Well, a disappointment. I had thought that after Barlett and Steele's compendium on Howard Hughes, Drosnin's book would provide a bit of light relief in a kind of SHOCK! HORROR! way.

Unfortunately, given that it focuses solely on the part of Hughes's life where he was writing a lot of notes (or dictating them to his Mormon minions) it comes across as kind of flabby and boring. There's a lot of he-said, no-he-didn't back-and-forth that ends up removing the shocking nature of Hughes's decline. The
Charlene Gordon
Awesome book! I worked for Hughes Aircraft for many years and knew people that had met Hughes. I found this history of his time in Las Vegas fascinating. It was amazing that such a brilliant and charismatic man could go so far over the edge. Seeing so much of the book in Hughes' own handwriting gave it an extra look into the man. Well worth reading if you can find it.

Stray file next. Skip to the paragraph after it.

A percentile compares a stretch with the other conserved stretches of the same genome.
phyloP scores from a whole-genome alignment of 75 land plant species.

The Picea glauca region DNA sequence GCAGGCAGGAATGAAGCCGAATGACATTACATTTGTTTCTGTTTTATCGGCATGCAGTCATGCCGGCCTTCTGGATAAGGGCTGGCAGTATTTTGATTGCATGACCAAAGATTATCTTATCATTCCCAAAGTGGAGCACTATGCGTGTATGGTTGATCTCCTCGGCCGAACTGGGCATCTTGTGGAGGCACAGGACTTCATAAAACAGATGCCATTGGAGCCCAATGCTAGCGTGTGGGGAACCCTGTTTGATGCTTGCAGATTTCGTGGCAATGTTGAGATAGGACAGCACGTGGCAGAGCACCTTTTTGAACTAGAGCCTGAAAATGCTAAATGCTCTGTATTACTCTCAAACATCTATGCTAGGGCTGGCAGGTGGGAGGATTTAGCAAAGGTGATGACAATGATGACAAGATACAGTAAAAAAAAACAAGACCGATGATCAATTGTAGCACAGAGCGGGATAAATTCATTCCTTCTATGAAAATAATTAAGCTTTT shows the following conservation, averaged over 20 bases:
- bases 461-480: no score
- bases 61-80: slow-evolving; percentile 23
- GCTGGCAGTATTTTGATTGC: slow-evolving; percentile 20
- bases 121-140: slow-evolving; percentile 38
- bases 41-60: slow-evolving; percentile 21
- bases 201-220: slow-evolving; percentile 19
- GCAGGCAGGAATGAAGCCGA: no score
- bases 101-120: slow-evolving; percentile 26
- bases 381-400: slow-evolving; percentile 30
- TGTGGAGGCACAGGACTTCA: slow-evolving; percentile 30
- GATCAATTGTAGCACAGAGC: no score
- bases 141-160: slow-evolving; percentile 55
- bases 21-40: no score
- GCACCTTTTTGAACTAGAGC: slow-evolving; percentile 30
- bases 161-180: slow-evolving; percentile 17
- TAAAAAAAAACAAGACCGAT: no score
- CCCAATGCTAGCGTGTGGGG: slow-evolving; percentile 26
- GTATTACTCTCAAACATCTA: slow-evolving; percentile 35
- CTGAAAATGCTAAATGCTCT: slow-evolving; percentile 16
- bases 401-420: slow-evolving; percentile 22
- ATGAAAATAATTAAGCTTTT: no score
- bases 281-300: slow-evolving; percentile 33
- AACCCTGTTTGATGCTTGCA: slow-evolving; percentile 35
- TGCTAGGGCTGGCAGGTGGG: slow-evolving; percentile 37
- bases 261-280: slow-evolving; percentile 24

Hughes must be one of the most fascinating people to ever live. This superbly-written book opens a window into his truly bizarre life. But that's just one side of the book. The reader also learns many little-known details about Watergate and the politics of the late 60s/early 70s. The author presents a compelling case that Hughes unwittingly played a very significant part in the Watergate scandal.

I highly recommend this book to anyone interested in Hughes or Watergate. However, I would also reco
Apr 10, 2009 Angie rated it 3 of 5 stars
Recommends it for: people who like to read huge thick books about crazy people with lots of money
Having a lot of money not only does not make you happy, it can stop people from telling you the things they need to tell you to keep you from going absolutely bat-shit insane.

However it can help you control a vast empire from a completely blackened filthy vegas hotel room.

And Howard Hughes loved Mormons. At least he loved having them as servants.
Daniel Klein
Who knew Howard Hughes was this involved in politics and world events. A wonderful way to see how government was run and who had the power in the 50's, 60's and 70's. This is a critical book of hughes, but the content can be connected to many men of the time and today.